But, it didn’t end there: Rather than simply lock people up and throw away the key, the Iranian judiciary issued draconian sentences and then, as in Batebi’s case, allowed furloughs. Their motive was not humanitarian. Sure, convicts had a weekend at home and could enjoy their grandmother’s fesenjoon and ghormeh sabzi rather than the maggot-infested swill offered in Iranian prisons. No one goes into Evin prison and comes out the same way. There are rapes of both men and women, and beatings are frequent. It’s amazing how many 30-somethings have heart attacks and strokes within its walls. During furloughs, all their friends and family could come visit them … and see exactly what happens when you cross the line. The same logic holds true with the Iranian regime’s penchant for public executions, a trend that has only increased since Rouhani took office.

Now, Iran has always had an endemic drug problem. Opium use goes back centuries, and intravenous drug use has only increased in recent years. As a result, HIV and AIDS are major problems, all the more so in Iranian prisons given the very real war on drugs that Iranian authorities wage.

Well, it seems the Iranian government now uses its prison AIDS crisis as a weapon against prisoners. The Human Rights Activists News Agency published a story about one Fakhroddin Faraji, whom the Islamic Revolutionary Guard Corps arrested in June 2011 in the Iranian Kurdish city of Sanandaj. Iranian courts convicted him on charges of membership in the Komala, a decades-old Kurdish political group, and sentenced him to 30 years exile and imprisonment in South Khorasan, hundreds of miles away from his home town. After they placed Faraji in a cell with intravenous drug users infected with HIV and hepatitis, evidently an increasingly common tactic to intimidate and sometimes infect political opponents, Faraji contacted the media and so he was transferred into solitary confinement.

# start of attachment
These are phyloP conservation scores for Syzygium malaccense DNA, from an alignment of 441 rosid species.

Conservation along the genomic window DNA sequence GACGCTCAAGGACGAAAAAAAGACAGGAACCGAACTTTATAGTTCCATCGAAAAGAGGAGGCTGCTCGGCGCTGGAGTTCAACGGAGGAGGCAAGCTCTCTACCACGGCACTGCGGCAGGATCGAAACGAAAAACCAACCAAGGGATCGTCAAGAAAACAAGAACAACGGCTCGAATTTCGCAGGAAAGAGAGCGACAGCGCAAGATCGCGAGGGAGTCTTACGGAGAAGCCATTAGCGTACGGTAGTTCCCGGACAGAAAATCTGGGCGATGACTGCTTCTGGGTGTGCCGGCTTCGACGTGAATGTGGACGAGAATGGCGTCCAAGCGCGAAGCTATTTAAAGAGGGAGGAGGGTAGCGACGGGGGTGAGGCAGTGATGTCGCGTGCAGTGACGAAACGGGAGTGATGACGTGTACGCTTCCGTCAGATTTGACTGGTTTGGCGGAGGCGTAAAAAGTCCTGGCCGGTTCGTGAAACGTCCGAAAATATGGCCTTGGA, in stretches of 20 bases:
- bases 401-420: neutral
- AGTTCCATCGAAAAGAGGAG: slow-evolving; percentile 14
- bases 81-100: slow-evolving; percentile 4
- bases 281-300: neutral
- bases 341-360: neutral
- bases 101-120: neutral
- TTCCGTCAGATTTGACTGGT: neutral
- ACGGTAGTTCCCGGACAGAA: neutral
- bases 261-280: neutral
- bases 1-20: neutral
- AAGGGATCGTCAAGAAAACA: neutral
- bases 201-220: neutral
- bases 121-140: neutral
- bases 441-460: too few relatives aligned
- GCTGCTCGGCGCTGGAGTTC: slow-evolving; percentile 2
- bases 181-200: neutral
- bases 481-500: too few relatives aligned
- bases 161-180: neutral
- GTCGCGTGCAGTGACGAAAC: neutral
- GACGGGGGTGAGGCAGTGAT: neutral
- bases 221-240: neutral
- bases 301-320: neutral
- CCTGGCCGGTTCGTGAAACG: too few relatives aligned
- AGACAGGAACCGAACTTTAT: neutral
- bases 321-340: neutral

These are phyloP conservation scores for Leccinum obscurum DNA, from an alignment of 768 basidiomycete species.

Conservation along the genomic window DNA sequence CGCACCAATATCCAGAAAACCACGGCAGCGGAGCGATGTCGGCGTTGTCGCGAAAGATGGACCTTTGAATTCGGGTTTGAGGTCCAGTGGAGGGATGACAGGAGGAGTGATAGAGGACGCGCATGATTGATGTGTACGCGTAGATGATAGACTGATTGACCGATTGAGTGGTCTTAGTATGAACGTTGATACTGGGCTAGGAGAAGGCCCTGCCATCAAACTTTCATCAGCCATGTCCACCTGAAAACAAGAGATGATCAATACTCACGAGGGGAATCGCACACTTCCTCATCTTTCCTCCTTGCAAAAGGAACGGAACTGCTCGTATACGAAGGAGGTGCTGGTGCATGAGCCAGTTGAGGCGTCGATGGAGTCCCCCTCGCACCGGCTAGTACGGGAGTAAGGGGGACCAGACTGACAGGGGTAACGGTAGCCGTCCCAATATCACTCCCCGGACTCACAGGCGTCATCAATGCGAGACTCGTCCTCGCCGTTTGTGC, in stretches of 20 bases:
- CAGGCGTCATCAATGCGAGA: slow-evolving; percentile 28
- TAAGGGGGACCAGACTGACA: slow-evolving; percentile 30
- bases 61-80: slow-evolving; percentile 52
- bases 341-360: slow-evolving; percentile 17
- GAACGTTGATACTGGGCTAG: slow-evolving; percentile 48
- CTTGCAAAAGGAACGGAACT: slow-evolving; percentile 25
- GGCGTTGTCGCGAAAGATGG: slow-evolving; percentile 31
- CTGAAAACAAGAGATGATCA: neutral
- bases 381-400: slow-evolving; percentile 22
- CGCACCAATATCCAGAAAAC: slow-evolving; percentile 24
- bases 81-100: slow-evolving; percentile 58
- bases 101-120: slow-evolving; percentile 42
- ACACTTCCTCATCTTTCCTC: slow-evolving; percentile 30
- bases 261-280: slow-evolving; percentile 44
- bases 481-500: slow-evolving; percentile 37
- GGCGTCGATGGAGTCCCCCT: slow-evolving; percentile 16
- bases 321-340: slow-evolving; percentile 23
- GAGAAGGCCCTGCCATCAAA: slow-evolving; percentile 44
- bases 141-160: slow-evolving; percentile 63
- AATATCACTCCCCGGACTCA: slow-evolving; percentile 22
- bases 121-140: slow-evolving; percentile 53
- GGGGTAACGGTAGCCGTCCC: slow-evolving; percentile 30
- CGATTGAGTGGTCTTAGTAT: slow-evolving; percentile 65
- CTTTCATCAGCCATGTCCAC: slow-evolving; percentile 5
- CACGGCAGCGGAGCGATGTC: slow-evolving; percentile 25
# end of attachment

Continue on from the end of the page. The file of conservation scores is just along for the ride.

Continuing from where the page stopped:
Welcome to the new Iran, as bad if not worse than the old Iran. How tragic it is, therefore, that the Obama administration appears not only unwilling to use its leverage to demand freedom for Robert Levinson, an American held by Iran, but also Washington Post journalist Jason Rezaian.

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In China and Cuba, Totalitarians Trump Capitalist Engagement

One of the chief arguments in favor of President Obama’s decision to recognize the Communist regime in Cuba more than a half century after the U.S. cut ties with it is that increased contact with Americans eager to do business on the island will eventually lead to more Cuban liberty. This naive assertion was quickly given the lie by Havana as the regime arrested dissidents last week. But we don’t have to wait years to see if a totalitarian regime determined to keep its grip on power can fend off democracy despite the establishment of ties with the U.S. or even robust trade with American companies. The Maoist counterattack against pro-democracy dissenters in China tells us all we need to know about the foolishness of Obama’s faith in engagement with Communism.

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One of the chief arguments in favor of President Obama’s decision to recognize the Communist regime in Cuba more than a half century after the U.S. cut ties with it is that increased contact with Americans eager to do business on the island will eventually lead to more Cuban liberty. This naive assertion was quickly given the lie by Havana as the regime arrested dissidents last week. But we don’t have to wait years to see if a totalitarian regime determined to keep its grip on power can fend off democracy despite the establishment of ties with the U.S. or even robust trade with American companies. The Maoist counterattack against pro-democracy dissenters in China tells us all we need to know about the foolishness of Obama’s faith in engagement with Communism.